• Home

2018 Emerging Voices Fellows & Mentors

Jubi Arriola-Headley is a first-generation American born to Bajan (Barbadian) parents in Boston, Massachusetts, where he was also raised. A VONA/Voices and Lambda Literary alumnus, Jubi lives in Fort Lauderdale, Florida, where he works as a freelance writer and nonprofit consultant. He is working on his first collection of poems, tentatively titled Demons, in which he aims to navigate the political and emotional landscape between rage and joy.

Douglas Manuel was born in Anderson, Indiana. He received a BA in creative writing from Arizona State University and an MFA from Butler University where he was the managing editor of Booth: A Journal. He is currently a Middleton and Dornsife Fellow at the University of Southern California where he is pursuing a PhD in literature and creative writing. He has been the poetry editor of Gold Line Press as well as one of the managing editors of Ricochet Editions. His work is featured on Poetry Foundation’s website and has appeared or is forthcoming in Poetry Northwest, Los Angeles Review of Books, Superstition Review, Rhino, North American Review, The Chattahoochee Review, New Orleans Review, Crab Creek Review, and elsewhere. His first full-length collection of poems, Testify, was released by Red Hen Press in the spring of 2017. Douglas is mentoring Jubi Arriola-Headley.

Ron L. Dowell is a lifelong resident of the Watts and Compton areas of Los Angeles. Employed for 38 years with Los Angeles County, Ron has a unique perspective on local urban communities that, in turn, inform many of his stories. He holds two master’s degrees from California State University, Long Beach, in criminal justice and emergency services administration. Ron is working on a collection of short stories.

Tananarive Due is a screenwriter and award-winning novelist who teaches Afrofuturism and Black Horror at UCLA. She also teaches creative writing in the MFA program at Antioch University Los Angeles and for Voices of Our Nations Arts Foundation (VONA), and was the former Distinguished Visiting Scholar at Spelman College. She received a Lifetime Achievement Award in the Fine Arts from the Congressional Black Caucus and has been named to the Grio100 and Ebony Power 100. The American Book Award winner and NAACP Image Award recipient is the author of twelve novels and a civil rights memoir. Her short story collection, Ghost Summer, won a British Fantasy Award and was nominated for an NAACP Image Award. In 2013, Due and her husband/collaborator, Steven Barnes, co-wrote a short film, Danger Word, based on their YA zombie novel Devil’s Wake, which was nominated for Best Narrative Short at the BronzeLens and Pan African film festivals. Read her writing blog at www.tananarivedue.wordpress.com. Follow her on Twitter @tananarivedue. Tananarive is mentoring Ron L. Dowell.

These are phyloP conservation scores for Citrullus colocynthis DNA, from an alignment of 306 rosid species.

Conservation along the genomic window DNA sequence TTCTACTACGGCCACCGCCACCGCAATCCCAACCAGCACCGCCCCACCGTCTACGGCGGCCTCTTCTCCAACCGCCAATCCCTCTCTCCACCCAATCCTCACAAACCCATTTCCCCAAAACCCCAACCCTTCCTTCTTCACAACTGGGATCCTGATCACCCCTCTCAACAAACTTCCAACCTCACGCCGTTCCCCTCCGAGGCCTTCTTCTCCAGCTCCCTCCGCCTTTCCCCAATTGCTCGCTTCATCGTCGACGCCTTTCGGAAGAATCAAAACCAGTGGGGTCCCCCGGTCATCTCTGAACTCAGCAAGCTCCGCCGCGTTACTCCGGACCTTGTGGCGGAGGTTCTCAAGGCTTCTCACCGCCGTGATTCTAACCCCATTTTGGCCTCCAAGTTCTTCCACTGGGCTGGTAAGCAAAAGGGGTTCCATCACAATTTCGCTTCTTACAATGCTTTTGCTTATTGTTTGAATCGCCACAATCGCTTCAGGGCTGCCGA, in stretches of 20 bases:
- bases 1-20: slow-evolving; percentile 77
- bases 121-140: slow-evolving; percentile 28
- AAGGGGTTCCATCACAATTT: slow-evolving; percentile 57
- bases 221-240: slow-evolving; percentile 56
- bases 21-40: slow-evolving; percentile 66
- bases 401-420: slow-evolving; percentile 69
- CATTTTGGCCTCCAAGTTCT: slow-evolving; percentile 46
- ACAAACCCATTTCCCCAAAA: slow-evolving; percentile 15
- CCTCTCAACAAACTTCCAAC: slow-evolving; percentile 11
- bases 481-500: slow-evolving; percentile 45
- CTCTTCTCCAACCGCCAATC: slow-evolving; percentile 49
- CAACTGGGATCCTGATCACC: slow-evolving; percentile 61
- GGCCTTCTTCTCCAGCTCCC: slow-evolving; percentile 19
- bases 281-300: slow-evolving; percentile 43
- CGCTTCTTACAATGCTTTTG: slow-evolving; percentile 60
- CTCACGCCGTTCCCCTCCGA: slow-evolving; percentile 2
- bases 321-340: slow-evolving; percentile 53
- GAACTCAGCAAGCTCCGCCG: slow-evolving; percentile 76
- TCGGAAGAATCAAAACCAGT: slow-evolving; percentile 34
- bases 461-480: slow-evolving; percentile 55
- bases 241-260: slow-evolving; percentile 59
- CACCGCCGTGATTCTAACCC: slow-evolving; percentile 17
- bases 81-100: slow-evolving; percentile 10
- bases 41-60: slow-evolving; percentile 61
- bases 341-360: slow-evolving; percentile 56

Natalie Mislang Mann is an educator who holds a master of arts in humanities from San Francisco State University. Her writing has appeared in Angel City ReviewThe Rattling Wall, and the anthology Only Light Can do That. Natalie is currently working on a memoir based on her experiences growing up in a multi-ethnic family in the San Fernando Valley.

Angela Morales, a graduate of the University of Iowa’s nonfiction writing program, is the author of The Girls in My Town, a collection of personal essays. Her work has appeared in Best American Essays 2013, Harvard Review, The Southern Review, The Southwest Review, The Los Angeles Review, Arts and Letters, The Baltimore Review, The Pinch, Hobart, River Teeth, Under the Sun, and Puerto del Sol, and The Indianola Review. She is the winner of the River Teeth Book Prize, 2014, and has received fellowships from Yaddo and MacDowell Colony. Her book is the 2017 winner of the PEN Diamonstein-Spielvogel Award for the Art of the Essay. Currently she teaches composition and creative writing at Glendale Community College and is working on her second collection of essays. Angela is mentoring Natalie Mislang Mann.

Angela M. Sanchez is a Los Angeles native and UCLA alumna. Working at the nexus of higher education, policy, and the nonprofit sector, Angela focuses on narratives that have been typically underrepresented in children’s literature. She has written and self-published a children’s book, Scruffy and the Egg, about single parenthood and homelessness. She is currently working on her first young adult novel.

Lilliam Rivera is an award-winning writer and author of The Education of Margot Sanchez, a contemporary young adult novel available now from Simon & Schuster. The novel was nominated for a 2017 Best Fiction for Young Adults by the Young Adult Library Services Association (YALSA). Named a “2017 Face to Watch” by the Los Angeles Times, Lilliam is also a 2016 Pushcart Prize winner and a 2015 Clarion alumni. Her work has appeared in Lenny Letter, Tin HouseLos Angeles Times, and USA Today, to name a few. Her second young adult novel, Dealing In Dreams, is forthcoming from Simon & Schuster in March 2019. Lilliam lives in Los Angeles. Lilliam is mentoring Angela M. Sanchez.

Francisco Uribe is a writer from Long Beach, California. He earned a bachelor’s degree in history and English from UCLA. His fiction has been published in Crab Orchard ReviewZona de Carga/Loading ZoneVerdad Magazine, and Westwind. Francisco works for a nonprofit organization where he mentors at-risk youth, and is currently working on a collection of short stories.

Michael Jaime-Becerra is from El Monte, California. He is the author of This Time Tomorrow, a novel awarded an International Latino Book Award, and Every Night Is Ladies’ Night, a story collection that received the California Book Award for a First Work of Fiction. His essays have been featured in the Los Angeles Times and on Zócalo Public Square and KCRW, while more recent work is in ZYZZYVA, Black Clock, and LAtitudes: An Angeleno’s AtlasMichael is mentoring Francisco Uribe.